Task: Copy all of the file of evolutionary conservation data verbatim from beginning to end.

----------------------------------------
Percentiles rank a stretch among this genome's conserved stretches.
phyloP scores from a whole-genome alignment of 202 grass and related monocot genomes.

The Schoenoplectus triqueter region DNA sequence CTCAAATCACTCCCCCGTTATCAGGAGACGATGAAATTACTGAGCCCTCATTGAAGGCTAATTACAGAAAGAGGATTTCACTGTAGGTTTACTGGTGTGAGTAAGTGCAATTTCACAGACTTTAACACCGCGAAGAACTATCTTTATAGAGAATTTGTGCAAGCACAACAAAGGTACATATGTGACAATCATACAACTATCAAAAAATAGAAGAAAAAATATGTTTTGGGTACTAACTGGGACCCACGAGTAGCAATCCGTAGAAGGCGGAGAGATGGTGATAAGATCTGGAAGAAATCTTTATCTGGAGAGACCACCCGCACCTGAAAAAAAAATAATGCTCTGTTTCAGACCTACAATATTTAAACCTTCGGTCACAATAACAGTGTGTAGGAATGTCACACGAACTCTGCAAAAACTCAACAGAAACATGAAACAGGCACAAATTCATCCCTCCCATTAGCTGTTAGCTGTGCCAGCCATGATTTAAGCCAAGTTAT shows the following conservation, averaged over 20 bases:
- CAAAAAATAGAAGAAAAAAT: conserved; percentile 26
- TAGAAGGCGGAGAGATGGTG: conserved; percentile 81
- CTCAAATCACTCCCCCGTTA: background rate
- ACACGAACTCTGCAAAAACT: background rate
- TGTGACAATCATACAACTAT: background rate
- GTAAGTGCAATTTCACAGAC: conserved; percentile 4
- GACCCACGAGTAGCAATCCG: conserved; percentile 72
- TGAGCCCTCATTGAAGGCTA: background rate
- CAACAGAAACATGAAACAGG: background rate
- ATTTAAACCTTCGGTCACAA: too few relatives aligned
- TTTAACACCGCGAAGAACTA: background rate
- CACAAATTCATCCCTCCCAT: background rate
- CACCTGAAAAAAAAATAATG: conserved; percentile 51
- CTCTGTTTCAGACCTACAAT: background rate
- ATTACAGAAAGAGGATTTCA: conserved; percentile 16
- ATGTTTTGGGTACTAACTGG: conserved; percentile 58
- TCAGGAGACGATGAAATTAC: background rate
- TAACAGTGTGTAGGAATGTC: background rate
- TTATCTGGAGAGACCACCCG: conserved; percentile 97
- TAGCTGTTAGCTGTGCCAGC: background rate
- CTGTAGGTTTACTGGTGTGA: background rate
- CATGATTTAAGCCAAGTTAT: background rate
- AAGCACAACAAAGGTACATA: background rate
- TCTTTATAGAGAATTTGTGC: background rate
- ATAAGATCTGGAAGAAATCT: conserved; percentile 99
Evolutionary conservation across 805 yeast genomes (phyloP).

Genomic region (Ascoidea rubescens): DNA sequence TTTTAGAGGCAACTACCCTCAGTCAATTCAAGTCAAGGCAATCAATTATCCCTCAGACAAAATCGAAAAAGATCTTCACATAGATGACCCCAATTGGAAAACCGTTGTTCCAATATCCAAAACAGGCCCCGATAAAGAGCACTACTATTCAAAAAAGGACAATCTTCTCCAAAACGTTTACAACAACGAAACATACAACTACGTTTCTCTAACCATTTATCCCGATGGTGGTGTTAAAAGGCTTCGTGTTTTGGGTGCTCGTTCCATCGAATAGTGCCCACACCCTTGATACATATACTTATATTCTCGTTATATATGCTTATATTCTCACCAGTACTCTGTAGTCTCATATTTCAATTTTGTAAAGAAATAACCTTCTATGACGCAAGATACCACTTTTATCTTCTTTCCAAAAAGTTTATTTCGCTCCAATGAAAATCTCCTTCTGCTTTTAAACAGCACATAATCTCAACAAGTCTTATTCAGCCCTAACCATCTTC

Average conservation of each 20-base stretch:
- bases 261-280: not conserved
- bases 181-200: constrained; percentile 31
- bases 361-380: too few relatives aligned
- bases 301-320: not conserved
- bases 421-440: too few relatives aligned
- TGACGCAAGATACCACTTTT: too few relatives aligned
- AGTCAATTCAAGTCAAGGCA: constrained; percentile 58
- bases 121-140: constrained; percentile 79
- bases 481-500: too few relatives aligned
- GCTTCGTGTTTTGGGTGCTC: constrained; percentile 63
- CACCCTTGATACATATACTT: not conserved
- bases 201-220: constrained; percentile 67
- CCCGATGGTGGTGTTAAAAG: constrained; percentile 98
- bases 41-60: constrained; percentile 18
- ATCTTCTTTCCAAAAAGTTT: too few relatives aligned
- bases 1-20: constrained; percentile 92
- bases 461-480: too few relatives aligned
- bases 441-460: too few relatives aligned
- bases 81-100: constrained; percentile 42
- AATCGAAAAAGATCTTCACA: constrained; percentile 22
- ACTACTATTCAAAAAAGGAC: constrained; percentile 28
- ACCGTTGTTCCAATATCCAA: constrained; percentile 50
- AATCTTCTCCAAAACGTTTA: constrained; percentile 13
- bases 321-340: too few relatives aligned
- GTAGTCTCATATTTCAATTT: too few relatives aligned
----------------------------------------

Percentiles rank a stretch among this genome's conserved stretches.
phyloP scores from a whole-genome alignment of 202 grass and related monocot genomes.

The Schoenoplectus triqueter region DNA sequence CTCAAATCACTCCCCCGTTATCAGGAGACGATGAAATTACTGAGCCCTCATTGAAGGCTAATTACAGAAAGAGGATTTCACTGTAGGTTTACTGGTGTGAGTAAGTGCAATTTCACAGACTTTAACACCGCGAAGAACTATCTTTATAGAGAATTTGTGCAAGCACAACAAAGGTACATATGTGACAATCATACAACTATCAAAAAATAGAAGAAAAAATATGTTTTGGGTACTAACTGGGACCCACGAGTAGCAATCCGTAGAAGGCGGAGAGATGGTGATAAGATCTGGAAGAAATCTTTATCTGGAGAGACCACCCGCACCTGAAAAAAAAATAATGCTCTGTTTCAGACCTACAATATTTAAACCTTCGGTCACAATAACAGTGTGTAGGAATGTCACACGAACTCTGCAAAAACTCAACAGAAACATGAAACAGGCACAAATTCATCCCTCCCATTAGCTGTTAGCTGTGCCAGCCATGATTTAAGCCAAGTTAT shows the following conservation, averaged over 20 bases:
- CAAAAAATAGAAGAAAAAAT: conserved; percentile 26
- TAGAAGGCGGAGAGATGGTG: conserved; percentile 81
- CTCAAATCACTCCCCCGTTA: background rate
- ACACGAACTCTGCAAAAACT: background rate
- TGTGACAATCATACAACTAT: background rate
- GTAAGTGCAATTTCACAGAC: conserved; percentile 4
- GACCCACGAGTAGCAATCCG: conserved; percentile 72
- TGAGCCCTCATTGAAGGCTA: background rate
- CAACAGAAACATGAAACAGG: background rate
- ATTTAAACCTTCGGTCACAA: too few relatives aligned
- TTTAACACCGCGAAGAACTA: background rate
- CACAAATTCATCCCTCCCAT: background rate
- CACCTGAAAAAAAAATAATG: conserved; percentile 51
- CTCTGTTTCAGACCTACAAT: background rate
- ATTACAGAAAGAGGATTTCA: conserved; percentile 16
- ATGTTTTGGGTACTAACTGG: conserved; percentile 58
- TCAGGAGACGATGAAATTAC: background rate
- TAACAGTGTGTAGGAATGTC: background rate
- TTATCTGGAGAGACCACCCG: conserved; percentile 97
- TAGCTGTTAGCTGTGCCAGC: background rate
- CTGTAGGTTTACTGGTGTGA: background rate
- CATGATTTAAGCCAAGTTAT: background rate
- AAGCACAACAAAGGTACATA: background rate
- TCTTTATAGAGAATTTGTGC: background rate
- ATAAGATCTGGAAGAAATCT: conserved; percentile 99
Evolutionary conservation across 805 yeast genomes (phyloP).

Genomic region (Ascoidea rubescens): DNA sequence TTTTAGAGGCAACTACCCTCAGTCAATTCAAGTCAAGGCAATCAATTATCCCTCAGACAAAATCGAAAAAGATCTTCACATAGATGACCCCAATTGGAAAACCGTTGTTCCAATATCCAAAACAGGCCCCGATAAAGAGCACTACTATTCAAAAAAGGACAATCTTCTCCAAAACGTTTACAACAACGAAACATACAACTACGTTTCTCTAACCATTTATCCCGATGGTGGTGTTAAAAGGCTTCGTGTTTTGGGTGCTCGTTCCATCGAATAGTGCCCACACCCTTGATACATATACTTATATTCTCGTTATATATGCTTATATTCTCACCAGTACTCTGTAGTCTCATATTTCAATTTTGTAAAGAAATAACCTTCTATGACGCAAGATACCACTTTTATCTTCTTTCCAAAAAGTTTATTTCGCTCCAATGAAAATCTCCTTCTGCTTTTAAACAGCACATAATCTCAACAAGTCTTATTCAGCCCTAACCATCTTC

Average conservation of each 20-base stretch:
- bases 261-280: not conserved
- bases 181-200: constrained; percentile 31
- bases 361-380: too few relatives aligned
- bases 301-320: not conserved
- bases 421-440: too few relatives aligned
- TGACGCAAGATACCACTTTT: too few relatives aligned
- AGTCAATTCAAGTCAAGGCA: constrained; percentile 58
- bases 121-140: constrained; percentile 79
- bases 481-500: too few relatives aligned
- GCTTCGTGTTTTGGGTGCTC: constrained; percentile 63
- CACCCTTGATACATATACTT: not conserved
- bases 201-220: constrained; percentile 67
- CCCGATGGTGGTGTTAAAAG: constrained; percentile 98
- bases 41-60: constrained; percentile 18
- ATCTTCTTTCCAAAAAGTTT: too few relatives aligned
- bases 1-20: constrained; percentile 92
- bases 461-480: too few relatives aligned
- bases 441-460: too few relatives aligned
- bases 81-100: constrained; percentile 42
- AATCGAAAAAGATCTTCACA: constrained; percentile 22
- ACTACTATTCAAAAAAGGAC: constrained; percentile 28
- ACCGTTGTTCCAATATCCAA: constrained; percentile 50
- AATCTTCTCCAAAACGTTTA: constrained; percentile 13
- bases 321-340: too few relatives aligned
- GTAGTCTCATATTTCAATTT: too few relatives aligned